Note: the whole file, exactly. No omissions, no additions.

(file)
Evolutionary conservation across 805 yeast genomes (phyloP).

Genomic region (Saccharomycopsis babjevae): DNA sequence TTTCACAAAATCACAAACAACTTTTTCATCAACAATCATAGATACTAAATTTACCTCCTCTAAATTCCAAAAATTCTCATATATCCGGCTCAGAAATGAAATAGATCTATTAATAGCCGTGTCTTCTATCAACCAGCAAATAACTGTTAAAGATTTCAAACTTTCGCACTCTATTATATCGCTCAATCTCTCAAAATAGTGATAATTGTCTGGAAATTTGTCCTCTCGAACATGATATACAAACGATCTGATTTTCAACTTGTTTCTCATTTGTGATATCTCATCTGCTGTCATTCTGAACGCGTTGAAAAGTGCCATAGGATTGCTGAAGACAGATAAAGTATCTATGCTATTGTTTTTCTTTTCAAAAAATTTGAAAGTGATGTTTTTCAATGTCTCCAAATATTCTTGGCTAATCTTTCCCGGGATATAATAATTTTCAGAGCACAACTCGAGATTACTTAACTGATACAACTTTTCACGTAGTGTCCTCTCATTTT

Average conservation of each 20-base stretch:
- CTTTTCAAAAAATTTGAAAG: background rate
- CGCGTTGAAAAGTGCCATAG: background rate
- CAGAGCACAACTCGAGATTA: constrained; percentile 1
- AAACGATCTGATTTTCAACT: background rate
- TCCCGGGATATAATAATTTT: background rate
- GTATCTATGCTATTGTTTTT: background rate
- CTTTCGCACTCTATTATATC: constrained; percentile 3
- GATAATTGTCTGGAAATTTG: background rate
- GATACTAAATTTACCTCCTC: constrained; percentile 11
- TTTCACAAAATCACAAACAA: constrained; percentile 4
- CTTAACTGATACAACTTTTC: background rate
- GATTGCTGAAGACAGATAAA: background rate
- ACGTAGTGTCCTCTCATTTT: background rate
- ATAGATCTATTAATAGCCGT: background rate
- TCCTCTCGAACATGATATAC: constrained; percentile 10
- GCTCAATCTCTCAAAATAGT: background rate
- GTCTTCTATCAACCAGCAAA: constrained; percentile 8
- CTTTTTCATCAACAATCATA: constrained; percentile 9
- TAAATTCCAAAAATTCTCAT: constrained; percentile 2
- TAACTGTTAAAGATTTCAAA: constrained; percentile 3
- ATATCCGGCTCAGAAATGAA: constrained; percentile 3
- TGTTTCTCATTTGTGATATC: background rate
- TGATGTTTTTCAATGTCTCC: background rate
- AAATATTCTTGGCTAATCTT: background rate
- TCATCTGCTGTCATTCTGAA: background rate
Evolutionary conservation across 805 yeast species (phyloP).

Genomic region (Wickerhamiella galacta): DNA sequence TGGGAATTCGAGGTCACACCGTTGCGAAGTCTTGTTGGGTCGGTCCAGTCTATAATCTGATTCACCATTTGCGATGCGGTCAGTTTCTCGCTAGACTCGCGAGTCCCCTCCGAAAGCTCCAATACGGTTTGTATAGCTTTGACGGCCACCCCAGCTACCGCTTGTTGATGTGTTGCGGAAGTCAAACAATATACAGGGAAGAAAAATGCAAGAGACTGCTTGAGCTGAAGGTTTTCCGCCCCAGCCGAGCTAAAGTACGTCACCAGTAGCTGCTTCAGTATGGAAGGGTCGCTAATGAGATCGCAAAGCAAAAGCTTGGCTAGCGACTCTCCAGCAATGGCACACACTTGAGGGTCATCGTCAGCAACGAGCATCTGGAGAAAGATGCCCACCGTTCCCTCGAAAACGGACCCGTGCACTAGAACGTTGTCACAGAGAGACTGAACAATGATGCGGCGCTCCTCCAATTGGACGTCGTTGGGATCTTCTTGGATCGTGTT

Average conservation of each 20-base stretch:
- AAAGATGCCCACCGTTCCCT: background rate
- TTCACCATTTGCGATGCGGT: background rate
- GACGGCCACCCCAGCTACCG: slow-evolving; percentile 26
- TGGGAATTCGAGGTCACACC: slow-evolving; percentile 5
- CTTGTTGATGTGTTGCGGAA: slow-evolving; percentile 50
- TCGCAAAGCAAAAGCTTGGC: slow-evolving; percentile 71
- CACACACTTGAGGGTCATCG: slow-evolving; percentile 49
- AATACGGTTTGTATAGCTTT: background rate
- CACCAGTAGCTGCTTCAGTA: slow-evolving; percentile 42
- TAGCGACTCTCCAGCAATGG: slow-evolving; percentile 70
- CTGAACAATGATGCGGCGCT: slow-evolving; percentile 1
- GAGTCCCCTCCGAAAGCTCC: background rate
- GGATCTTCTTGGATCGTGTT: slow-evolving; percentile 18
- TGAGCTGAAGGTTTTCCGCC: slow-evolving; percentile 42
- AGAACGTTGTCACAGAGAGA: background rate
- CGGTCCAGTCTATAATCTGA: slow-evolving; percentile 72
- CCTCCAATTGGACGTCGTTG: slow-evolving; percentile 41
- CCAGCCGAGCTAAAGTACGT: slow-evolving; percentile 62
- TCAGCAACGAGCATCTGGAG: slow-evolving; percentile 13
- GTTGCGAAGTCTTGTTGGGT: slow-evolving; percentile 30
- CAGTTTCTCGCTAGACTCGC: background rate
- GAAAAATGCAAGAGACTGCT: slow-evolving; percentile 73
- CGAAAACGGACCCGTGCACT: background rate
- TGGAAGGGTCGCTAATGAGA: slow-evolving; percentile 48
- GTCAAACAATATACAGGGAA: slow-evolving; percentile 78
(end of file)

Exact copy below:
Evolutionary conservation across 805 yeast genomes (phyloP).

Genomic region (Saccharomycopsis babjevae): DNA sequence TTTCACAAAATCACAAACAACTTTTTCATCAACAATCATAGATACTAAATTTACCTCCTCTAAATTCCAAAAATTCTCATATATCCGGCTCAGAAATGAAATAGATCTATTAATAGCCGTGTCTTCTATCAACCAGCAAATAACTGTTAAAGATTTCAAACTTTCGCACTCTATTATATCGCTCAATCTCTCAAAATAGTGATAATTGTCTGGAAATTTGTCCTCTCGAACATGATATACAAACGATCTGATTTTCAACTTGTTTCTCATTTGTGATATCTCATCTGCTGTCATTCTGAACGCGTTGAAAAGTGCCATAGGATTGCTGAAGACAGATAAAGTATCTATGCTATTGTTTTTCTTTTCAAAAAATTTGAAAGTGATGTTTTTCAATGTCTCCAAATATTCTTGGCTAATCTTTCCCGGGATATAATAATTTTCAGAGCACAACTCGAGATTACTTAACTGATACAACTTTTCACGTAGTGTCCTCTCATTTT

Average conservation of each 20-base stretch:
- CTTTTCAAAAAATTTGAAAG: background rate
- CGCGTTGAAAAGTGCCATAG: background rate
- CAGAGCACAACTCGAGATTA: constrained; percentile 1
- AAACGATCTGATTTTCAACT: background rate
- TCCCGGGATATAATAATTTT: background rate
- GTATCTATGCTATTGTTTTT: background rate
- CTTTCGCACTCTATTATATC: constrained; percentile 3
- GATAATTGTCTGGAAATTTG: background rate
- GATACTAAATTTACCTCCTC: constrained; percentile 11
- TTTCACAAAATCACAAACAA: constrained; percentile 4
- CTTAACTGATACAACTTTTC: background rate
- GATTGCTGAAGACAGATAAA: background rate
- ACGTAGTGTCCTCTCATTTT: background rate
- ATAGATCTATTAATAGCCGT: background rate
- TCCTCTCGAACATGATATAC: constrained; percentile 10
- GCTCAATCTCTCAAAATAGT: background rate
- GTCTTCTATCAACCAGCAAA: constrained; percentile 8
- CTTTTTCATCAACAATCATA: constrained; percentile 9
- TAAATTCCAAAAATTCTCAT: constrained; percentile 2
- TAACTGTTAAAGATTTCAAA: constrained; percentile 3
- ATATCCGGCTCAGAAATGAA: constrained; percentile 3
- TGTTTCTCATTTGTGATATC: background rate
- TGATGTTTTTCAATGTCTCC: background rate
- AAATATTCTTGGCTAATCTT: background rate
- TCATCTGCTGTCATTCTGAA: background rate
Evolutionary conservation across 805 yeast species (phyloP).

Genomic region (Wickerhamiella galacta): DNA sequence TGGGAATTCGAGGTCACACCGTTGCGAAGTCTTGTTGGGTCGGTCCAGTCTATAATCTGATTCACCATTTGCGATGCGGTCAGTTTCTCGCTAGACTCGCGAGTCCCCTCCGAAAGCTCCAATACGGTTTGTATAGCTTTGACGGCCACCCCAGCTACCGCTTGTTGATGTGTTGCGGAAGTCAAACAATATACAGGGAAGAAAAATGCAAGAGACTGCTTGAGCTGAAGGTTTTCCGCCCCAGCCGAGCTAAAGTACGTCACCAGTAGCTGCTTCAGTATGGAAGGGTCGCTAATGAGATCGCAAAGCAAAAGCTTGGCTAGCGACTCTCCAGCAATGGCACACACTTGAGGGTCATCGTCAGCAACGAGCATCTGGAGAAAGATGCCCACCGTTCCCTCGAAAACGGACCCGTGCACTAGAACGTTGTCACAGAGAGACTGAACAATGATGCGGCGCTCCTCCAATTGGACGTCGTTGGGATCTTCTTGGATCGTGTT

Average conservation of each 20-base stretch:
- AAAGATGCCCACCGTTCCCT: background rate
- TTCACCATTTGCGATGCGGT: background rate
- GACGGCCACCCCAGCTACCG: slow-evolving; percentile 26
- TGGGAATTCGAGGTCACACC: slow-evolving; percentile 5
- CTTGTTGATGTGTTGCGGAA: slow-evolving; percentile 50
- TCGCAAAGCAAAAGCTTGGC: slow-evolving; percentile 71
- CACACACTTGAGGGTCATCG: slow-evolving; percentile 49
- AATACGGTTTGTATAGCTTT: background rate
- CACCAGTAGCTGCTTCAGTA: slow-evolving; percentile 42
- TAGCGACTCTCCAGCAATGG: slow-evolving; percentile 70
- CTGAACAATGATGCGGCGCT: slow-evolving; percentile 1
- GAGTCCCCTCCGAAAGCTCC: background rate
- GGATCTTCTTGGATCGTGTT: slow-evolving; percentile 18
- TGAGCTGAAGGTTTTCCGCC: slow-evolving; percentile 42
- AGAACGTTGTCACAGAGAGA: background rate
- CGGTCCAGTCTATAATCTGA: slow-evolving; percentile 72
- CCTCCAATTGGACGTCGTTG: slow-evolving; percentile 41
- CCAGCCGAGCTAAAGTACGT: slow-evolving; percentile 62
- TCAGCAACGAGCATCTGGAG: slow-evolving; percentile 13
- GTTGCGAAGTCTTGTTGGGT: slow-evolving; percentile 30
- CAGTTTCTCGCTAGACTCGC: background rate
- GAAAAATGCAAGAGACTGCT: slow-evolving; percentile 73
- CGAAAACGGACCCGTGCACT: background rate
- TGGAAGGGTCGCTAATGAGA: slow-evolving; percentile 48
- GTCAAACAATATACAGGGAA: slow-evolving; percentile 78